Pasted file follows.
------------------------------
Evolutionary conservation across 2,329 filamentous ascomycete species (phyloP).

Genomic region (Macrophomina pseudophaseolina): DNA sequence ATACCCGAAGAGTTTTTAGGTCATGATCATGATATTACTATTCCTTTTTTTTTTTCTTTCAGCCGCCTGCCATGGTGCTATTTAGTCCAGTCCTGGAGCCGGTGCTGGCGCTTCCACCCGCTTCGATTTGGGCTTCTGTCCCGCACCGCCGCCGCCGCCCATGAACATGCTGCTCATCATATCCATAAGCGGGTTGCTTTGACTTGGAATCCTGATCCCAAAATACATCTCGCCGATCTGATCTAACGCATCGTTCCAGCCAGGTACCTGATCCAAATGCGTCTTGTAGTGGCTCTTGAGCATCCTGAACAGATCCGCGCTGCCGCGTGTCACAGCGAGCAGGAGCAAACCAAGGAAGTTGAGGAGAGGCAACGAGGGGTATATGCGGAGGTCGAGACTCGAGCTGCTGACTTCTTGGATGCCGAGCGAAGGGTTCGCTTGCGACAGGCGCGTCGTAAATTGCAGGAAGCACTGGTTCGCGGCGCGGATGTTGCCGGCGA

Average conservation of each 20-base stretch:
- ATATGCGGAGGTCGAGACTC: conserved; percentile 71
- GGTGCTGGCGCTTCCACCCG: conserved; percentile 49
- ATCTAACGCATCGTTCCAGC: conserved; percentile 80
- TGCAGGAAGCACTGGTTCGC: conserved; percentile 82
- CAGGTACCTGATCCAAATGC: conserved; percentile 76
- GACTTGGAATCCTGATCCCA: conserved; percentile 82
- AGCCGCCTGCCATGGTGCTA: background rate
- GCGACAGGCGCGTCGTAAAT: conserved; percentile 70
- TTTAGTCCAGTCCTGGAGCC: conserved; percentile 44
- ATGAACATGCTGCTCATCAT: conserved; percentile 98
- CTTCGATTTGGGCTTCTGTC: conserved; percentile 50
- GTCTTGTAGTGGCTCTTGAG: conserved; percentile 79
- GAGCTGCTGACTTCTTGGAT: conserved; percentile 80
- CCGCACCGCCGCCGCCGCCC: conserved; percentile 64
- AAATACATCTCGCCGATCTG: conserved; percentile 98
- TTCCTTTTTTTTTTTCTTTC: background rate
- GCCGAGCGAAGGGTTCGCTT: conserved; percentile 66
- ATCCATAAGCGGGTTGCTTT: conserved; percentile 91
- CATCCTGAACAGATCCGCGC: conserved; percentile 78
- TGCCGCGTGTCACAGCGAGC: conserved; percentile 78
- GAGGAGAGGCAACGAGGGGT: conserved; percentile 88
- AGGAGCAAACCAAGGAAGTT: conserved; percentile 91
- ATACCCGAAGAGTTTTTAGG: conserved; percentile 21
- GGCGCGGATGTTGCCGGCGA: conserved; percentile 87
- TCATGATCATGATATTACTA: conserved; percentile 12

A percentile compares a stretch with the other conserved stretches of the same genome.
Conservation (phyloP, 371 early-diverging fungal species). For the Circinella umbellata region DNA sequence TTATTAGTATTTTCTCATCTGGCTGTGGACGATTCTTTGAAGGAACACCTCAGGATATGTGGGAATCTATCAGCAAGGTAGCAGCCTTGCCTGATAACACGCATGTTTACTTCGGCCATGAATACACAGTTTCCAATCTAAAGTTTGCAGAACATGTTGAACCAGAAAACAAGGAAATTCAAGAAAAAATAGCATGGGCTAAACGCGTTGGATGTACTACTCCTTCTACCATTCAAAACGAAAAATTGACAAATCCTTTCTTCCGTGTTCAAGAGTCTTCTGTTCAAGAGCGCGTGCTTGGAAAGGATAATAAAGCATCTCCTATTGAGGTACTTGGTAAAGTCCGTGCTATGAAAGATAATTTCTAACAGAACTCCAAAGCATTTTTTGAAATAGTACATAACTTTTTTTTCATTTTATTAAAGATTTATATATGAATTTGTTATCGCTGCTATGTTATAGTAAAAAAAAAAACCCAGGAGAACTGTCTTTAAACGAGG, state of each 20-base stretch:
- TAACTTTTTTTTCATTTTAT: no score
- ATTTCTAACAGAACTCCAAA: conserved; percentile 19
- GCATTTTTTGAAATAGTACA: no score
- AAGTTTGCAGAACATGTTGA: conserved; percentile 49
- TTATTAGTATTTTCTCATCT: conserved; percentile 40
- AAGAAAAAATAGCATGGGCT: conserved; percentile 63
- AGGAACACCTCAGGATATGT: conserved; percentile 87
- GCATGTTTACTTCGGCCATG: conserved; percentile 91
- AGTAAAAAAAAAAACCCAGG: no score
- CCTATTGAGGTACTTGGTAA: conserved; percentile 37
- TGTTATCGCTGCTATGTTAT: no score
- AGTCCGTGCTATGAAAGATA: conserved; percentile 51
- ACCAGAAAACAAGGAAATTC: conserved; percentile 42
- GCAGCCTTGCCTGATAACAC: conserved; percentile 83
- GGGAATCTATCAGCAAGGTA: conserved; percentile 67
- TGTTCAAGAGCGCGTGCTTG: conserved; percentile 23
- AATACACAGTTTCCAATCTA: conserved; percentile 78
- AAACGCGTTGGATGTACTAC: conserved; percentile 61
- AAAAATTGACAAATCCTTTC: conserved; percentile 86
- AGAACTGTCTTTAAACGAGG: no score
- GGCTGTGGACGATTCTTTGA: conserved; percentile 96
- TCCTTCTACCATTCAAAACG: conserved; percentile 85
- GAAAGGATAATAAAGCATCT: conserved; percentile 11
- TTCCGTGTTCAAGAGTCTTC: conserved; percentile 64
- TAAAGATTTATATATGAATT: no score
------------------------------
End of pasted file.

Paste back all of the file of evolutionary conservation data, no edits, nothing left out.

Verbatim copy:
Evolutionary conservation across 2,329 filamentous ascomycete species (phyloP).

Genomic region (Macrophomina pseudophaseolina): DNA sequence ATACCCGAAGAGTTTTTAGGTCATGATCATGATATTACTATTCCTTTTTTTTTTTCTTTCAGCCGCCTGCCATGGTGCTATTTAGTCCAGTCCTGGAGCCGGTGCTGGCGCTTCCACCCGCTTCGATTTGGGCTTCTGTCCCGCACCGCCGCCGCCGCCCATGAACATGCTGCTCATCATATCCATAAGCGGGTTGCTTTGACTTGGAATCCTGATCCCAAAATACATCTCGCCGATCTGATCTAACGCATCGTTCCAGCCAGGTACCTGATCCAAATGCGTCTTGTAGTGGCTCTTGAGCATCCTGAACAGATCCGCGCTGCCGCGTGTCACAGCGAGCAGGAGCAAACCAAGGAAGTTGAGGAGAGGCAACGAGGGGTATATGCGGAGGTCGAGACTCGAGCTGCTGACTTCTTGGATGCCGAGCGAAGGGTTCGCTTGCGACAGGCGCGTCGTAAATTGCAGGAAGCACTGGTTCGCGGCGCGGATGTTGCCGGCGA

Average conservation of each 20-base stretch:
- ATATGCGGAGGTCGAGACTC: conserved; percentile 71
- GGTGCTGGCGCTTCCACCCG: conserved; percentile 49
- ATCTAACGCATCGTTCCAGC: conserved; percentile 80
- TGCAGGAAGCACTGGTTCGC: conserved; percentile 82
- CAGGTACCTGATCCAAATGC: conserved; percentile 76
- GACTTGGAATCCTGATCCCA: conserved; percentile 82
- AGCCGCCTGCCATGGTGCTA: background rate
- GCGACAGGCGCGTCGTAAAT: conserved; percentile 70
- TTTAGTCCAGTCCTGGAGCC: conserved; percentile 44
- ATGAACATGCTGCTCATCAT: conserved; percentile 98
- CTTCGATTTGGGCTTCTGTC: conserved; percentile 50
- GTCTTGTAGTGGCTCTTGAG: conserved; percentile 79
- GAGCTGCTGACTTCTTGGAT: conserved; percentile 80
- CCGCACCGCCGCCGCCGCCC: conserved; percentile 64
- AAATACATCTCGCCGATCTG: conserved; percentile 98
- TTCCTTTTTTTTTTTCTTTC: background rate
- GCCGAGCGAAGGGTTCGCTT: conserved; percentile 66
- ATCCATAAGCGGGTTGCTTT: conserved; percentile 91
- CATCCTGAACAGATCCGCGC: conserved; percentile 78
- TGCCGCGTGTCACAGCGAGC: conserved; percentile 78
- GAGGAGAGGCAACGAGGGGT: conserved; percentile 88
- AGGAGCAAACCAAGGAAGTT: conserved; percentile 91
- ATACCCGAAGAGTTTTTAGG: conserved; percentile 21
- GGCGCGGATGTTGCCGGCGA: conserved; percentile 87
- TCATGATCATGATATTACTA: conserved; percentile 12

A percentile compares a stretch with the other conserved stretches of the same genome.
Conservation (phyloP, 371 early-diverging fungal species). For the Circinella umbellata region DNA sequence TTATTAGTATTTTCTCATCTGGCTGTGGACGATTCTTTGAAGGAACACCTCAGGATATGTGGGAATCTATCAGCAAGGTAGCAGCCTTGCCTGATAACACGCATGTTTACTTCGGCCATGAATACACAGTTTCCAATCTAAAGTTTGCAGAACATGTTGAACCAGAAAACAAGGAAATTCAAGAAAAAATAGCATGGGCTAAACGCGTTGGATGTACTACTCCTTCTACCATTCAAAACGAAAAATTGACAAATCCTTTCTTCCGTGTTCAAGAGTCTTCTGTTCAAGAGCGCGTGCTTGGAAAGGATAATAAAGCATCTCCTATTGAGGTACTTGGTAAAGTCCGTGCTATGAAAGATAATTTCTAACAGAACTCCAAAGCATTTTTTGAAATAGTACATAACTTTTTTTTCATTTTATTAAAGATTTATATATGAATTTGTTATCGCTGCTATGTTATAGTAAAAAAAAAAACCCAGGAGAACTGTCTTTAAACGAGG, state of each 20-base stretch:
- TAACTTTTTTTTCATTTTAT: no score
- ATTTCTAACAGAACTCCAAA: conserved; percentile 19
- GCATTTTTTGAAATAGTACA: no score
- AAGTTTGCAGAACATGTTGA: conserved; percentile 49
- TTATTAGTATTTTCTCATCT: conserved; percentile 40
- AAGAAAAAATAGCATGGGCT: conserved; percentile 63
- AGGAACACCTCAGGATATGT: conserved; percentile 87
- GCATGTTTACTTCGGCCATG: conserved; percentile 91
- AGTAAAAAAAAAAACCCAGG: no score
- CCTATTGAGGTACTTGGTAA: conserved; percentile 37
- TGTTATCGCTGCTATGTTAT: no score
- AGTCCGTGCTATGAAAGATA: conserved; percentile 51
- ACCAGAAAACAAGGAAATTC: conserved; percentile 42
- GCAGCCTTGCCTGATAACAC: conserved; percentile 83
- GGGAATCTATCAGCAAGGTA: conserved; percentile 67
- TGTTCAAGAGCGCGTGCTTG: conserved; percentile 23
- AATACACAGTTTCCAATCTA: conserved; percentile 78
- AAACGCGTTGGATGTACTAC: conserved; percentile 61
- AAAAATTGACAAATCCTTTC: conserved; percentile 86
- AGAACTGTCTTTAAACGAGG: no score
- GGCTGTGGACGATTCTTTGA: conserved; percentile 96
- TCCTTCTACCATTCAAAACG: conserved; percentile 85
- GAAAGGATAATAAAGCATCT: conserved; percentile 11
- TTCCGTGTTCAAGAGTCTTC: conserved; percentile 64
- TAAAGATTTATATATGAATT: no score